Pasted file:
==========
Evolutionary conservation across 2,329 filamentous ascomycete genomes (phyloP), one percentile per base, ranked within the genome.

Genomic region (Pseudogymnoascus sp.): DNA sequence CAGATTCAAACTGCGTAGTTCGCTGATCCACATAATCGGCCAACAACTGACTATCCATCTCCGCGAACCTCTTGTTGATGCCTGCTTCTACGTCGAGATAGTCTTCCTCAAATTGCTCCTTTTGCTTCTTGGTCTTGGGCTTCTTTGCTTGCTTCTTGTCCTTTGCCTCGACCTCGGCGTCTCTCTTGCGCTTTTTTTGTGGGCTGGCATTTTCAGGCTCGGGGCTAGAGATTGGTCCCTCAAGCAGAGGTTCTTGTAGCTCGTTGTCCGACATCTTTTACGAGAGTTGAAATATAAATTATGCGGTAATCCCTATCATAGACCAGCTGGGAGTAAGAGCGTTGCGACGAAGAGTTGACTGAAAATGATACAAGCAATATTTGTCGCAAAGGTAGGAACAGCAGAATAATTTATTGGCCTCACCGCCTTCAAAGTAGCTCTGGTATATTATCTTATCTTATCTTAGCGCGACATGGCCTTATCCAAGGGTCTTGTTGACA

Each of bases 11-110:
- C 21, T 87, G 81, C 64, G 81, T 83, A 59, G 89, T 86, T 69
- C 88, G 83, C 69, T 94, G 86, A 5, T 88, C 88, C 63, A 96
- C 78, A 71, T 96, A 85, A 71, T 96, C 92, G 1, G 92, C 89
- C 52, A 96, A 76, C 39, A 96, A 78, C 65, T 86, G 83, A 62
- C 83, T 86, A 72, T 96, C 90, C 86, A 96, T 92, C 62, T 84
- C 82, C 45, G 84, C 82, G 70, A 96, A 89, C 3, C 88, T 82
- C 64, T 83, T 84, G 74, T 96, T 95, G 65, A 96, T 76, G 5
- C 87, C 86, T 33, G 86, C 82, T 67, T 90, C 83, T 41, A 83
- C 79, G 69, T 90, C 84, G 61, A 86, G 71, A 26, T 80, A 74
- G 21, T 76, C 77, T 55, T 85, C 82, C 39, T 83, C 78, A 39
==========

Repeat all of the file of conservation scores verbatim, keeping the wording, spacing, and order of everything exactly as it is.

Evolutionary conservation across 2,329 filamentous ascomycete genomes (phyloP), one percentile per base, ranked within the genome.

Genomic region (Pseudogymnoascus sp.): DNA sequence CAGATTCAAACTGCGTAGTTCGCTGATCCACATAATCGGCCAACAACTGACTATCCATCTCCGCGAACCTCTTGTTGATGCCTGCTTCTACGTCGAGATAGTCTTCCTCAAATTGCTCCTTTTGCTTCTTGGTCTTGGGCTTCTTTGCTTGCTTCTTGTCCTTTGCCTCGACCTCGGCGTCTCTCTTGCGCTTTTTTTGTGGGCTGGCATTTTCAGGCTCGGGGCTAGAGATTGGTCCCTCAAGCAGAGGTTCTTGTAGCTCGTTGTCCGACATCTTTTACGAGAGTTGAAATATAAATTATGCGGTAATCCCTATCATAGACCAGCTGGGAGTAAGAGCGTTGCGACGAAGAGTTGACTGAAAATGATACAAGCAATATTTGTCGCAAAGGTAGGAACAGCAGAATAATTTATTGGCCTCACCGCCTTCAAAGTAGCTCTGGTATATTATCTTATCTTATCTTAGCGCGACATGGCCTTATCCAAGGGTCTTGTTGACA

Each of bases 11-110:
- C 21, T 87, G 81, C 64, G 81, T 83, A 59, G 89, T 86, T 69
- C 88, G 83, C 69, T 94, G 86, A 5, T 88, C 88, C 63, A 96
- C 78, A 71, T 96, A 85, A 71, T 96, C 92, G 1, G 92, C 89
- C 52, A 96, A 76, C 39, A 96, A 78, C 65, T 86, G 83, A 62
- C 83, T 86, A 72, T 96, C 90, C 86, A 96, T 92, C 62, T 84
- C 82, C 45, G 84, C 82, G 70, A 96, A 89, C 3, C 88, T 82
- C 64, T 83, T 84, G 74, T 96, T 95, G 65, A 96, T 76, G 5
- C 87, C 86, T 33, G 86, C 82, T 67, T 90, C 83, T 41, A 83
- C 79, G 69, T 90, C 84, G 61, A 86, G 71, A 26, T 80, A 74
- G 21, T 76, C 77, T 55, T 85, C 82, C 39, T 83, C 78, A 39